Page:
Ryan has RWC in his sights

Ryan Jones has captained the Ospreys to silverware, won two Grand Slams with Wales and become a Test player with the British & Irish Lions on tour in New Zealand, but he admits there is still a box left un-ticked on his list of 'things to do in rugby'.

The 52-times capped Osprey, who played in all five matches of Wales 2005 Grand Slam and led from the front as captain in every game of the 2008 triumph, has still yet to take part in rugby’s showpiece event. Jones made his Wales debut in 2004, against South Africa in the 38-36 defeat at Millennium Stadium, and missed the 2007 RWC in France through injury.

He had, arguably, made his name on the world stage in the summer of 2005 when he flew out to join the British & Irish Lions tour of New Zealand as a late replacement to take part in all three Tests, starting in the final two.And, after leading Wales to Grand Slam glory in 2008, he was short-listed for the IRB World Player of the year award, one of only two Welshman to achieve that honour – the other being fellow Osprey Shane Williams who claimed the trophy that same year.

But a seat at World rugby’s highest table has, so far, eluded him.

“I would dearly love to be there (RWC 2011), I know New Zealand is a great place to play rugby,” said Jones, speaking  from Wales’ second pre-RWC training camp in Spala, Poland.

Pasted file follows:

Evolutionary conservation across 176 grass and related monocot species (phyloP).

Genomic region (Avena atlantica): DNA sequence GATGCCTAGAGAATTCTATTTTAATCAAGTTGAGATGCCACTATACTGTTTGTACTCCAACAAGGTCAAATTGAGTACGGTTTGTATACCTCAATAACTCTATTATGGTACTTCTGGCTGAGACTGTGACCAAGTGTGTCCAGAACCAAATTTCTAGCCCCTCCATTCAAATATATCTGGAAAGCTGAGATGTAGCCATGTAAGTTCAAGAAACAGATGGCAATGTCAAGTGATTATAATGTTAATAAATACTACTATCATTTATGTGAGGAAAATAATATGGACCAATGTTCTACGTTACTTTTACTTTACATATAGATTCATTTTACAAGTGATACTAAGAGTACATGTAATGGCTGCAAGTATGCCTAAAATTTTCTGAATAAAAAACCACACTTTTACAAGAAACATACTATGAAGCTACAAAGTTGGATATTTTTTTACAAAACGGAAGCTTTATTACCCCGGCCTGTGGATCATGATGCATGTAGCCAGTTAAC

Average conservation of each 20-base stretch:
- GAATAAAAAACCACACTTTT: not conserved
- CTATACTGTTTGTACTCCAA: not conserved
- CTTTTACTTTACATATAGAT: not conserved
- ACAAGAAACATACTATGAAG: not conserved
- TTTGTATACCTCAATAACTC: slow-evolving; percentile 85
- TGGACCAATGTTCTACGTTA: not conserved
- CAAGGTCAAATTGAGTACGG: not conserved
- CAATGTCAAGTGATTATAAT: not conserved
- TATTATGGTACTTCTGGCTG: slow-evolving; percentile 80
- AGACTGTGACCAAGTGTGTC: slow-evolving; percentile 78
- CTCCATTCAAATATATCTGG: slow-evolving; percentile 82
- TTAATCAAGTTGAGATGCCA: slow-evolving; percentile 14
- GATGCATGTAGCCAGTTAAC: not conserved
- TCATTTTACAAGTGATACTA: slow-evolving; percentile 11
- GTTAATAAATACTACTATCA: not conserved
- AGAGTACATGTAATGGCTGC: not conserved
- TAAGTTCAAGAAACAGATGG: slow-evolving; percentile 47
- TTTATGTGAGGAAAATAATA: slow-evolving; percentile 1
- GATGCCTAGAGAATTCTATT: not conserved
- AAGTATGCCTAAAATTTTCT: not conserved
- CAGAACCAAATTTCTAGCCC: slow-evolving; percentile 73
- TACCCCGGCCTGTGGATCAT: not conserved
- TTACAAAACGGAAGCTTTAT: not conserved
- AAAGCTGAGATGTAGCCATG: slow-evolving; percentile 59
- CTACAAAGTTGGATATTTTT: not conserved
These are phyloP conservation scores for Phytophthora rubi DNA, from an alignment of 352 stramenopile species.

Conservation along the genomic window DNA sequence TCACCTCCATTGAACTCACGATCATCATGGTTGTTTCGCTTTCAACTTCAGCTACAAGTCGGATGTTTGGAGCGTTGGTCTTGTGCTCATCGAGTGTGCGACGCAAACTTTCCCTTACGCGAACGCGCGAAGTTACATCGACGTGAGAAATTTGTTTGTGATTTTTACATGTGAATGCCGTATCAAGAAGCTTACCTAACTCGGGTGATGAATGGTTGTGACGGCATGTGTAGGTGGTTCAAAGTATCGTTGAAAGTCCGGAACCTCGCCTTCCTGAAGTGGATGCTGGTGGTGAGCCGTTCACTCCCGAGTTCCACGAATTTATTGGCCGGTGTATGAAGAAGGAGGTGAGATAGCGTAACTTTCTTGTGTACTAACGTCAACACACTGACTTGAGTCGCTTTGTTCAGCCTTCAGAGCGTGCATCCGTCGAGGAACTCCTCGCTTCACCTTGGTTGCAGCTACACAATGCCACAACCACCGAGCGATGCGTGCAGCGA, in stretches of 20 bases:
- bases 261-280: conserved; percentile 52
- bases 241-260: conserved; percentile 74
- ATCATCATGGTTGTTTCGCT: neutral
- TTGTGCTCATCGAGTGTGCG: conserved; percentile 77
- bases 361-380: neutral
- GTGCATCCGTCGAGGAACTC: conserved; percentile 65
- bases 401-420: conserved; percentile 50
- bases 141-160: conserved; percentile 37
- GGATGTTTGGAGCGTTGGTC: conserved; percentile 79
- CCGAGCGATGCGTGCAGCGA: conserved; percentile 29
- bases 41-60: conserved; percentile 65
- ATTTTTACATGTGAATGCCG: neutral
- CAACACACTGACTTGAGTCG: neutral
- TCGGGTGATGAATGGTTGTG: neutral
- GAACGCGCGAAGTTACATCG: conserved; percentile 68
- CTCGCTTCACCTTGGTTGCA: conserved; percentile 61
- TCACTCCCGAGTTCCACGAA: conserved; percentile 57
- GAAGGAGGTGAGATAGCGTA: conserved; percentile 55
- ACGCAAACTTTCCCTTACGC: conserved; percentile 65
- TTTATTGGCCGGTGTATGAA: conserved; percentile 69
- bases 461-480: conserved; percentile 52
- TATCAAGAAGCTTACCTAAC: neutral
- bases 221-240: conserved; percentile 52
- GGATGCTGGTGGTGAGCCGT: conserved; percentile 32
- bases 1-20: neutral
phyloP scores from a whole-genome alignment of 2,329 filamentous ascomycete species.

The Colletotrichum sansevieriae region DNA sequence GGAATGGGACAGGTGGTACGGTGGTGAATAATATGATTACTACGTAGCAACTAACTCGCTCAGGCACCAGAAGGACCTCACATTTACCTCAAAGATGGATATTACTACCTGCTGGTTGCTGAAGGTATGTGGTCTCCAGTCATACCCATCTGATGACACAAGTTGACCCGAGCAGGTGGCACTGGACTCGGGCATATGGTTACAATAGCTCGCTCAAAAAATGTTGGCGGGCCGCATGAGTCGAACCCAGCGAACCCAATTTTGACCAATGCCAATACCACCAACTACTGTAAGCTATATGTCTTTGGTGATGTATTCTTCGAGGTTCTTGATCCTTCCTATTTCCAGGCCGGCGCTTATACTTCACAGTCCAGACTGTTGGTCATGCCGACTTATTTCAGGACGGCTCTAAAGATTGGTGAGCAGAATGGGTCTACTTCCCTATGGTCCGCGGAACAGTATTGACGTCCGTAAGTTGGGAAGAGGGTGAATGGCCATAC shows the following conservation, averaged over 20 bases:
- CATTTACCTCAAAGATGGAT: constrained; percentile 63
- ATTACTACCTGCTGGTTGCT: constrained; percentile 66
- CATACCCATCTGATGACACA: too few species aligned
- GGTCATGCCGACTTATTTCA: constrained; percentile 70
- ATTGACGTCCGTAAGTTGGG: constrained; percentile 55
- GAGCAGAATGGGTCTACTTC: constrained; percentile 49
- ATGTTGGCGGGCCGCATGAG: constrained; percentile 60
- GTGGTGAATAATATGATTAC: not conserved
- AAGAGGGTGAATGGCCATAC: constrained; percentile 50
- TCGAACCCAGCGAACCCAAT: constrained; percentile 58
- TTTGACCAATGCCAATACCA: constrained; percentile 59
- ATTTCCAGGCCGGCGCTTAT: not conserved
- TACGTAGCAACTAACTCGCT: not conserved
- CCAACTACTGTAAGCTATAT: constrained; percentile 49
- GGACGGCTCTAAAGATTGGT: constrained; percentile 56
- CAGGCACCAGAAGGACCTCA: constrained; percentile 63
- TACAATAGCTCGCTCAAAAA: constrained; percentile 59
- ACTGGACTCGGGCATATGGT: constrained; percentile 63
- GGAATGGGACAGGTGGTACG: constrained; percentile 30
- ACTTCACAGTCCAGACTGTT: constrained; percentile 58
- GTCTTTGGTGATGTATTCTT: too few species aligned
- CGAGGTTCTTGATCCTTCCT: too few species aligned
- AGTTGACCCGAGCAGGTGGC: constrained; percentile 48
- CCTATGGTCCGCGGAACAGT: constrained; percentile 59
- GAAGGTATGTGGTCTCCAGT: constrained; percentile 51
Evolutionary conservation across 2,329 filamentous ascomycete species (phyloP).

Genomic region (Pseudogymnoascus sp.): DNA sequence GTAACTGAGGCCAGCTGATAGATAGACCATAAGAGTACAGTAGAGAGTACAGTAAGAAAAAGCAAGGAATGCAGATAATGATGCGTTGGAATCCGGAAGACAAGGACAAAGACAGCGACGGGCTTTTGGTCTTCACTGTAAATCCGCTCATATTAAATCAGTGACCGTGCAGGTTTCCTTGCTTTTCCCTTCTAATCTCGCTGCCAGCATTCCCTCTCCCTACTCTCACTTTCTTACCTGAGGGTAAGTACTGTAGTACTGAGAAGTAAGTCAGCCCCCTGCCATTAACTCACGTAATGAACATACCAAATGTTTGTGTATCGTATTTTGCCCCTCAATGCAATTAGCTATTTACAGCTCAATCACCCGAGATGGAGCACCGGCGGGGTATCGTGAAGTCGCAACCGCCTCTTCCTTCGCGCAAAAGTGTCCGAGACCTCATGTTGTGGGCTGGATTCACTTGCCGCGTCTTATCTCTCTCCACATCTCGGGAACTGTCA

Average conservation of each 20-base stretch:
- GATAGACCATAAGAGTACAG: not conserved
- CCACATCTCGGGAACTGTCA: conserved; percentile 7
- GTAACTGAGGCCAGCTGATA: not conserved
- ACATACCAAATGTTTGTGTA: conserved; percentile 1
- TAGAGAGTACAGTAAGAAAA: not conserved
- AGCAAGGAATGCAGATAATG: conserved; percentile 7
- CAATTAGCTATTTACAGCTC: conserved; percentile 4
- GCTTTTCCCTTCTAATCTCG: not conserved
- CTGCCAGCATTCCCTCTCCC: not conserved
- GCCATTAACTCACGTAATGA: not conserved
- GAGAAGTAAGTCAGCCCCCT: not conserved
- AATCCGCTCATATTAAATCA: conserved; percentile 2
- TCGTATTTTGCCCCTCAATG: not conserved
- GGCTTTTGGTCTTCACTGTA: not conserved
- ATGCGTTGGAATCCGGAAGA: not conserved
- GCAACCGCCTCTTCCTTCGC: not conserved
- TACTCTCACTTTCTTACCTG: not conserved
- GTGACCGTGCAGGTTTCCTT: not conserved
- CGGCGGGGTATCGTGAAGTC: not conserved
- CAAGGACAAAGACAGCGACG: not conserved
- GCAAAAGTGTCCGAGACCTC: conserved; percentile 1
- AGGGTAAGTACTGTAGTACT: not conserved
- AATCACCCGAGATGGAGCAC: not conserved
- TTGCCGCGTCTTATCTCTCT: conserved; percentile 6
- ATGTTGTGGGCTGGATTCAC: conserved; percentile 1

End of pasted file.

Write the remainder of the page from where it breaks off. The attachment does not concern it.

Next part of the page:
“I’ve toured there with the Lions and going there with Wales last year was a great experience and going there for the world cup would have to be the ultimate for any rugby player.

“A World Cup would be a new thing for me and it’s something every international rugby player wants to experience. It’s one of the boxes that I’ve yet to tick and I’m going to do everything in my power, personally, to try to make sure I’m there.But we have three tough matches first before we go out there.”

Wales play England at Twickenham on Saturday 6th August and face them in the return fixture at the Millennium Stadium just a week later, before taking on Argentina at home on Saturday 20th August (all 2.30pm).

“The back-to-back clashes with England are quite unique in terms of preparation,” said Jones.

“It’s almost like a two-Test summer tour or a tournament where you are looking to win the series, but obviously with a home game in there.

“England seem to be hitting form at the right time as well. I read recently that Jonny Wilkinson has said the feeling in the England camp is similar to their build up to the World Cup which they won. He said he feels they are getting the balance right, which means they will formidable opposition.

“But if we can keep creating chances like we have been doing and finish them off then we will do well and there can be no better opposition to test us before the World Cup. They will be two incredibly physical matches and then we face the Pumas at home in that final game at the Millennium Stadium before travelling to New Zealand.